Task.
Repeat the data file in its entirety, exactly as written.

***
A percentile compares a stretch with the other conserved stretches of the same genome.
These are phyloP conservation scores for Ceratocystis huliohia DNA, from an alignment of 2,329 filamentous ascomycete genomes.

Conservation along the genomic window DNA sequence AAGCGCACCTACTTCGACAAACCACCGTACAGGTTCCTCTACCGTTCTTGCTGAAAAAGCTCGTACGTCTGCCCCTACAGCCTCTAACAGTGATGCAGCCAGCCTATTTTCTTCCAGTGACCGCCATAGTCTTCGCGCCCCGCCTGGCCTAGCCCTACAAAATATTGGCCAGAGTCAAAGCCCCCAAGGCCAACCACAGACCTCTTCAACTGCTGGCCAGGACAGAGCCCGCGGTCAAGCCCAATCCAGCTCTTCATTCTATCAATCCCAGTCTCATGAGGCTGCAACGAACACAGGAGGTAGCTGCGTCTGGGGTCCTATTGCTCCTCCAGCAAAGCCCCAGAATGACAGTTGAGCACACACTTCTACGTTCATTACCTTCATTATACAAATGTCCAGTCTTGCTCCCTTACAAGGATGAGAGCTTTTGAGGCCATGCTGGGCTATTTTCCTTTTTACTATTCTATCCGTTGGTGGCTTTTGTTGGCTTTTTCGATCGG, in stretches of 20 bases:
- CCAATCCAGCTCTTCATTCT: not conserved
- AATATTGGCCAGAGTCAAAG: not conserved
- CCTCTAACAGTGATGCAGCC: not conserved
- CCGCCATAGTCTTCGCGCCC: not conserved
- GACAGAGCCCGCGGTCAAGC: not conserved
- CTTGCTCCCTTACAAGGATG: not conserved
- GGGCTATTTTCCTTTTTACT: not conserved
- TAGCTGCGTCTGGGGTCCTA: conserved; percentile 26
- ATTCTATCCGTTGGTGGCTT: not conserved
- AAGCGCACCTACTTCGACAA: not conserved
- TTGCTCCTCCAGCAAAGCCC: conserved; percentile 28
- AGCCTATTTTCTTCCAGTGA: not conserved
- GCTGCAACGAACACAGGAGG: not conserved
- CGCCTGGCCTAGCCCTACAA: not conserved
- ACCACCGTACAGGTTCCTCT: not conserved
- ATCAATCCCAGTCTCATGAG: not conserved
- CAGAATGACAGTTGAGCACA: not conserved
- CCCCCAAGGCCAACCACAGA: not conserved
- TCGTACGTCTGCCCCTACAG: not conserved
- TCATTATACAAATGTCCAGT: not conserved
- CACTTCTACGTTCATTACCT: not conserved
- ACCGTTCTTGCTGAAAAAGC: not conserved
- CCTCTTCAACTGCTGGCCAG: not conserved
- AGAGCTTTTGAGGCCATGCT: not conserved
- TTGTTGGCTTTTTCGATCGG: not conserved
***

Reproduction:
A percentile compares a stretch with the other conserved stretches of the same genome.
These are phyloP conservation scores for Ceratocystis huliohia DNA, from an alignment of 2,329 filamentous ascomycete genomes.

Conservation along the genomic window DNA sequence AAGCGCACCTACTTCGACAAACCACCGTACAGGTTCCTCTACCGTTCTTGCTGAAAAAGCTCGTACGTCTGCCCCTACAGCCTCTAACAGTGATGCAGCCAGCCTATTTTCTTCCAGTGACCGCCATAGTCTTCGCGCCCCGCCTGGCCTAGCCCTACAAAATATTGGCCAGAGTCAAAGCCCCCAAGGCCAACCACAGACCTCTTCAACTGCTGGCCAGGACAGAGCCCGCGGTCAAGCCCAATCCAGCTCTTCATTCTATCAATCCCAGTCTCATGAGGCTGCAACGAACACAGGAGGTAGCTGCGTCTGGGGTCCTATTGCTCCTCCAGCAAAGCCCCAGAATGACAGTTGAGCACACACTTCTACGTTCATTACCTTCATTATACAAATGTCCAGTCTTGCTCCCTTACAAGGATGAGAGCTTTTGAGGCCATGCTGGGCTATTTTCCTTTTTACTATTCTATCCGTTGGTGGCTTTTGTTGGCTTTTTCGATCGG, in stretches of 20 bases:
- CCAATCCAGCTCTTCATTCT: not conserved
- AATATTGGCCAGAGTCAAAG: not conserved
- CCTCTAACAGTGATGCAGCC: not conserved
- CCGCCATAGTCTTCGCGCCC: not conserved
- GACAGAGCCCGCGGTCAAGC: not conserved
- CTTGCTCCCTTACAAGGATG: not conserved
- GGGCTATTTTCCTTTTTACT: not conserved
- TAGCTGCGTCTGGGGTCCTA: conserved; percentile 26
- ATTCTATCCGTTGGTGGCTT: not conserved
- AAGCGCACCTACTTCGACAA: not conserved
- TTGCTCCTCCAGCAAAGCCC: conserved; percentile 28
- AGCCTATTTTCTTCCAGTGA: not conserved
- GCTGCAACGAACACAGGAGG: not conserved
- CGCCTGGCCTAGCCCTACAA: not conserved
- ACCACCGTACAGGTTCCTCT: not conserved
- ATCAATCCCAGTCTCATGAG: not conserved
- CAGAATGACAGTTGAGCACA: not conserved
- CCCCCAAGGCCAACCACAGA: not conserved
- TCGTACGTCTGCCCCTACAG: not conserved
- TCATTATACAAATGTCCAGT: not conserved
- CACTTCTACGTTCATTACCT: not conserved
- ACCGTTCTTGCTGAAAAAGC: not conserved
- CCTCTTCAACTGCTGGCCAG: not conserved
- AGAGCTTTTGAGGCCATGCT: not conserved
- TTGTTGGCTTTTTCGATCGG: not conserved